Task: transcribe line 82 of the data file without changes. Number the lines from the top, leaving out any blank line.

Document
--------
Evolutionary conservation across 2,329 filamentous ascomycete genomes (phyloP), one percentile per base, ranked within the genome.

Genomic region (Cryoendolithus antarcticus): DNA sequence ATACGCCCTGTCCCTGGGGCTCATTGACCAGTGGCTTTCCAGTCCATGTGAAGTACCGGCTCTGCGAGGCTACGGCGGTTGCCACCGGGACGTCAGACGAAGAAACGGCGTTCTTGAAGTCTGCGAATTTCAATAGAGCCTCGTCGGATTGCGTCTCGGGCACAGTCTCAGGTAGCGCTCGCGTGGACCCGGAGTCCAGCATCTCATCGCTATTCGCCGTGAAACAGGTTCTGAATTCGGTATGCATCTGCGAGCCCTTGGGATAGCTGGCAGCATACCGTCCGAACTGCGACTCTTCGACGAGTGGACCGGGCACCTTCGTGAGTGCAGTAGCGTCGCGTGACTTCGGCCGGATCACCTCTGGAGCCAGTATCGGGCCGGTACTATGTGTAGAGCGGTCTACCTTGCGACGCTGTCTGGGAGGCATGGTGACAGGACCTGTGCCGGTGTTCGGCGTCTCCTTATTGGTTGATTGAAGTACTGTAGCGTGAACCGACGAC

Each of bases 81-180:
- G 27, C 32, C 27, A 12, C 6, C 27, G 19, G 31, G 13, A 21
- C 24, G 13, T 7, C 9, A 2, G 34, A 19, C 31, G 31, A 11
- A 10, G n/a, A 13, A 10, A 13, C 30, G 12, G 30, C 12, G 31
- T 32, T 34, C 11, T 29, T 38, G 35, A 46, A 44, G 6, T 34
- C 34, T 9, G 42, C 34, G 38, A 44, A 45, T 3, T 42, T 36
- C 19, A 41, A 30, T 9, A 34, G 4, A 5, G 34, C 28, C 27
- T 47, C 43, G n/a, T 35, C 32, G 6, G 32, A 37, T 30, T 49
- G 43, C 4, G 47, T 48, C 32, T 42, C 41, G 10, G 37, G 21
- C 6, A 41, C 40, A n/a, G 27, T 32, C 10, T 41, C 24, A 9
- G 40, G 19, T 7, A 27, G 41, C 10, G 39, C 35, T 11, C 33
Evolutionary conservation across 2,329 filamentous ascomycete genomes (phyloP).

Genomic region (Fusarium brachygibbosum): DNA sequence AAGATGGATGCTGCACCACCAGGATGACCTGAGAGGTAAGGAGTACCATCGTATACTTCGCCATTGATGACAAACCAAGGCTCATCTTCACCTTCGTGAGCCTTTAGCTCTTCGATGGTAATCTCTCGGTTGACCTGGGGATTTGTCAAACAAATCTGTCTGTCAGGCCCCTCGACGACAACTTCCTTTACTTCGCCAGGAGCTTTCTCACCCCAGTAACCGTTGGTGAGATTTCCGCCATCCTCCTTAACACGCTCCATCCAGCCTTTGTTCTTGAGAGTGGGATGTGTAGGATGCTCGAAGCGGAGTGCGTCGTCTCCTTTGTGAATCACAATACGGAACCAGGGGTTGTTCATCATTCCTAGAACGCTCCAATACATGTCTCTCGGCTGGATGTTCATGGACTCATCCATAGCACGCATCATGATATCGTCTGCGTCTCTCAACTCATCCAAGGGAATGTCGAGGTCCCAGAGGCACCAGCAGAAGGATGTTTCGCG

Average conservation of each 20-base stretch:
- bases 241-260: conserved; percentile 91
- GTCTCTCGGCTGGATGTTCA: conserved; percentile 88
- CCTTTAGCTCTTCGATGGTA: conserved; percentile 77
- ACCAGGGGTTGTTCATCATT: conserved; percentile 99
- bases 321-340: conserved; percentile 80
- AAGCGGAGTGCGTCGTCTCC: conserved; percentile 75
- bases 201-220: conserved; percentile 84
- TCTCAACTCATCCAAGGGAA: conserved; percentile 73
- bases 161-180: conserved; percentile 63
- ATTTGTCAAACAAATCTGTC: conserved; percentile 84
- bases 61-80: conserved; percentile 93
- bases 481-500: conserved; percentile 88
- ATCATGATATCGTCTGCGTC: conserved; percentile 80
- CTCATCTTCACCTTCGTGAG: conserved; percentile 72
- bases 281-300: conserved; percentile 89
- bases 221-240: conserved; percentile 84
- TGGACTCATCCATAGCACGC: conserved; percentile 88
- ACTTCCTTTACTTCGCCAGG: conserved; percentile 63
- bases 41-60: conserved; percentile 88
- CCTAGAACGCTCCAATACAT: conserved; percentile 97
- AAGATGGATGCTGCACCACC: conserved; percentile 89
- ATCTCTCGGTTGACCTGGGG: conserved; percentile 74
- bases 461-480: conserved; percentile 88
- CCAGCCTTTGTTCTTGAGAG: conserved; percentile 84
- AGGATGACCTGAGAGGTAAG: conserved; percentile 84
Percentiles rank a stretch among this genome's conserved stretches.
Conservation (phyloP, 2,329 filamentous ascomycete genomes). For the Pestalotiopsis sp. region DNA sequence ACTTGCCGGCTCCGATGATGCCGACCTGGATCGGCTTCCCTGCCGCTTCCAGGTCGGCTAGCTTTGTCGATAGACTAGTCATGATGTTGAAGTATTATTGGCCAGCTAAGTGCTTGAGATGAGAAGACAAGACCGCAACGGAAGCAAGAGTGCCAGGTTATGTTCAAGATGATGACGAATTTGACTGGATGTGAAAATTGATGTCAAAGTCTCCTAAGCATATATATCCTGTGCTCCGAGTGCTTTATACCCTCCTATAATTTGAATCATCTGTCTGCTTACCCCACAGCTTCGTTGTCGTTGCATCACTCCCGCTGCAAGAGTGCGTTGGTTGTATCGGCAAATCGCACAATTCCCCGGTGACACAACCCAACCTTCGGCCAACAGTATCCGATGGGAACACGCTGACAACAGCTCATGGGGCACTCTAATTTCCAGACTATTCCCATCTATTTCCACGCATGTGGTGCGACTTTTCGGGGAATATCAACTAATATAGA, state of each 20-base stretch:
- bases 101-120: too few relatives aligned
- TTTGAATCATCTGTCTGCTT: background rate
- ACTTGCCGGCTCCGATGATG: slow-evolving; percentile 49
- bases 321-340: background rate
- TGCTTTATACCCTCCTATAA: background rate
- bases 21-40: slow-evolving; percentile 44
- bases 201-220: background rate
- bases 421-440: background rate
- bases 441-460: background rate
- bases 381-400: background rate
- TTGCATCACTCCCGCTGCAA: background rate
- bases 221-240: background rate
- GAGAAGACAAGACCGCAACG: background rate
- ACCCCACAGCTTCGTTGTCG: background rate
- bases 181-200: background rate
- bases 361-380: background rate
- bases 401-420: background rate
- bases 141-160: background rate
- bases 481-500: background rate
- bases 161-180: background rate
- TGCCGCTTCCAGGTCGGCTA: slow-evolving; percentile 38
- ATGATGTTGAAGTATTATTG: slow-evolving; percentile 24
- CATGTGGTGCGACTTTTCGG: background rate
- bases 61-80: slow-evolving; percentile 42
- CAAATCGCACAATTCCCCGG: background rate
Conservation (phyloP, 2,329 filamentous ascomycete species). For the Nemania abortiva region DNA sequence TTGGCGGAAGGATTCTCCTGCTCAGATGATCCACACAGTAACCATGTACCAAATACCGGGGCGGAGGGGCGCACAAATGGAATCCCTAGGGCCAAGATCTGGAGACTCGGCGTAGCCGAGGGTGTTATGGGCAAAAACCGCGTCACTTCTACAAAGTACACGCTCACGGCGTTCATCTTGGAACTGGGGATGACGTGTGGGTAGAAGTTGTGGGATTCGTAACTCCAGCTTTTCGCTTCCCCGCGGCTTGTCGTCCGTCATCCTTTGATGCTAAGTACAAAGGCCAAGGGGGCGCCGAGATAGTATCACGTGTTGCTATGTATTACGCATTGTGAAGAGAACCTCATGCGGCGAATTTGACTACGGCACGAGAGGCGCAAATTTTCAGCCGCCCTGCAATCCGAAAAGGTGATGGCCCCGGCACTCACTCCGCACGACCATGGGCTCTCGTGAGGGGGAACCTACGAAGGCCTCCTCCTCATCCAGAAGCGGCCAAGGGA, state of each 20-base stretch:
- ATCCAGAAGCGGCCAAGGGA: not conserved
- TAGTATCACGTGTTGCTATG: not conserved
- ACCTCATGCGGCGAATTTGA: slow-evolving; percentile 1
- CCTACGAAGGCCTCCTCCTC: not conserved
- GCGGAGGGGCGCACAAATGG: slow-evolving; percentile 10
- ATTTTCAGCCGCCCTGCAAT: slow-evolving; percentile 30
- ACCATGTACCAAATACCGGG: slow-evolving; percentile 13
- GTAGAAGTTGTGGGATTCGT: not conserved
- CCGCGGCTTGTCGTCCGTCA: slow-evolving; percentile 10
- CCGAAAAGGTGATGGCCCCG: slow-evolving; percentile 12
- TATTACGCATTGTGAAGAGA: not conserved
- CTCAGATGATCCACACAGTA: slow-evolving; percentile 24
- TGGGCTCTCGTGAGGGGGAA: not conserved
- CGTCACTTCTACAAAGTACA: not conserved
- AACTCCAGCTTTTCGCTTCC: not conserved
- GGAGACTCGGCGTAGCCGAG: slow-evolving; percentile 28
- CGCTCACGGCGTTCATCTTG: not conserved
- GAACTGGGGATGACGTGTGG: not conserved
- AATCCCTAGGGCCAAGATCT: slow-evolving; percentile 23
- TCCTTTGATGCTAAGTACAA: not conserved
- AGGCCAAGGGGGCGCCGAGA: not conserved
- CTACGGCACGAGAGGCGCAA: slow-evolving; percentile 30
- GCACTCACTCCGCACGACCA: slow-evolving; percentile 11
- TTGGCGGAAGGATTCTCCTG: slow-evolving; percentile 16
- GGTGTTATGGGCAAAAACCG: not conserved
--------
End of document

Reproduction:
- TGGGCTCTCGTGAGGGGGAA: not conserved